There are staggering obvious ways to get a good night’s rest is difficult but getting a Good Night’s Sleep During Pregnancy can be exhausting.
Pregnancy is a completely natural process for your body, but if it’s your first time, it can take quite a lot of adjustment. And while it may be natural, it isn’t always the most comfortable experience. Between morning sickness, bloating, mood swings and all the other happy side effects of pregnancy can feel less like a miracle and more like a forty-week long trip to the dentist. One of those pearls of wisdom you’ll hear all the time when pregnant is that you should get as much rest as possible. But quality sleep is often hard to come by. Your belly swells, changing how you can comfortably lay down, your hormones are working overtime, and you’ve got to pee like a million times a day. So how are you supposed to sleep through the night? Here are five tips to help you get that important good night’s sleep when you’re pregnant.
First off, get your liquids out of the way in the first half of the day. Your doctor probably tells you all the time how important it is to drink a lot of fluids. Freshwater is one of the keys to a healthy pregnancy. But as your child grows he pushes right into your bladder, which could cause constant shuffles to and from the bathroom that keep you up all night. So do your best to hit your fluid requirement by mid-afternoon. Then only drink when you’re thirsty. You’ll cut down on the bathroom visits, which will help you sleep through the night. Make sure you also do your Kegel exercises every day. That will aid your efforts as well.
There’s a lot to think about when pregnant, and the stresses of the outside world are always in your face thanks to those gadgets we keep around all the time. Your tablet, smartphone, television, e-reader and an MP3 player may be irreplaceable as your pregnancy advances, and you spend more time resting. But that technology also keeps you awake. The light that your devices give off is read by the brain as similar to the light of the sun, so your body doesn’t produce as much melatonin as it would when experiencing the darkness that comes at the end of the day. Those gadgets also keep your mind going, and could cause undue stress. Make sure you unplug at least an hour before you plan on heading off to bed, and hopefully you’ll fall asleep faster.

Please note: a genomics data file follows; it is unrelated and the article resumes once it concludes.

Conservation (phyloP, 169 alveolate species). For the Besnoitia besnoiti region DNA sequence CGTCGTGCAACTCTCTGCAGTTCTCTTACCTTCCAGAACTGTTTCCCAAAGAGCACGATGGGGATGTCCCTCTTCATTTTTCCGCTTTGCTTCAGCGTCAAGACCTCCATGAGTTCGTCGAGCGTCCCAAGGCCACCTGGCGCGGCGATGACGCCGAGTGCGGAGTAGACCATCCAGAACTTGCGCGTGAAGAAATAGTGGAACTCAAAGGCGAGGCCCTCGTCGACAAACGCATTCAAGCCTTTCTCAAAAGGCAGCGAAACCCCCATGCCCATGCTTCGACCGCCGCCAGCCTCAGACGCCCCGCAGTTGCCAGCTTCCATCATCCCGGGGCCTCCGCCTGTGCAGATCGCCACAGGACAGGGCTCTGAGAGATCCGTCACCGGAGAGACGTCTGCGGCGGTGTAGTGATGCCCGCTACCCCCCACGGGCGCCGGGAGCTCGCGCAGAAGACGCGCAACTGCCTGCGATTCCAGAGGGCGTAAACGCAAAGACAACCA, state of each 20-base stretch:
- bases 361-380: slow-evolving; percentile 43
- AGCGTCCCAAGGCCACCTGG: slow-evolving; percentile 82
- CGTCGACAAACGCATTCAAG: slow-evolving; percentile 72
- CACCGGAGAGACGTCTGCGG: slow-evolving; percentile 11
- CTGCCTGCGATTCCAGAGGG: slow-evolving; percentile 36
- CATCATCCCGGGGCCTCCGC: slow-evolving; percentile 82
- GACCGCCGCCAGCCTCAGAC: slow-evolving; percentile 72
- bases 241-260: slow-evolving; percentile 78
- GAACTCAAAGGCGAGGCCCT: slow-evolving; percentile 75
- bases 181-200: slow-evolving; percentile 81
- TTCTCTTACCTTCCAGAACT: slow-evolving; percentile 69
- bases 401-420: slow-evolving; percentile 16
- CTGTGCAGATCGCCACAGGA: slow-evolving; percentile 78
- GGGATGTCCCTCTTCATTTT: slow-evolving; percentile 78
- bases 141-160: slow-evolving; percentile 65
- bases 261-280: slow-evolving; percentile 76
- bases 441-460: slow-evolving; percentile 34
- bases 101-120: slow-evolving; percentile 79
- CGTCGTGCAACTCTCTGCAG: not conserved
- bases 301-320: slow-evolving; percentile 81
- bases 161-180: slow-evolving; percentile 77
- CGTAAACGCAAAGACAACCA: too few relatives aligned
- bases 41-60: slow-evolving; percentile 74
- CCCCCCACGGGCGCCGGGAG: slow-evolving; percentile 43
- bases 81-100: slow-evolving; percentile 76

Come up with a soothing regimen to get you ready for a good night’s sleep. If sleeping is a problem, help your body along. Deep breathing, yoga or simple stretching exercises are an excellent way to relax. You might also consider a warm shower or a relaxing bath. When you get out of the hot water, your body’s running temperature decreases, which is exactly what happens when you go to sleep. This trick can help prepare your mind to follow suit.
There has been a lot of debate about the safety of caffeine during pregnancy, and many people choose to abstain altogether. But doctors today say that you can safely have about three cups of tea or one-to-two cups of coffee a day without any adverse effects. Although you may rejoice that you don’t have to give this daily ritual up, did you know that coffee stays in your system quite a bit longer when you are pregnant than in other cases? Make sure you have that caffeine fix by early afternoon at the absolute latest to make sure you get a good night’s sleep.
If you regularly have trouble sleeping, chances are you’re familiar with that terrible feeling of lying awake in the dark, staring at the clock. Instead of lying there wondering if you chose the best name for a baby or simply thinking about how you can’t sleep, get up for a while. Laying there indefinitely can sometimes make it worse. Read a book, do some stretching, or even go for a short walk. Then try again in fifteen or twenty minutes. That break will often break the stress, and you should have better luck getting to sleep.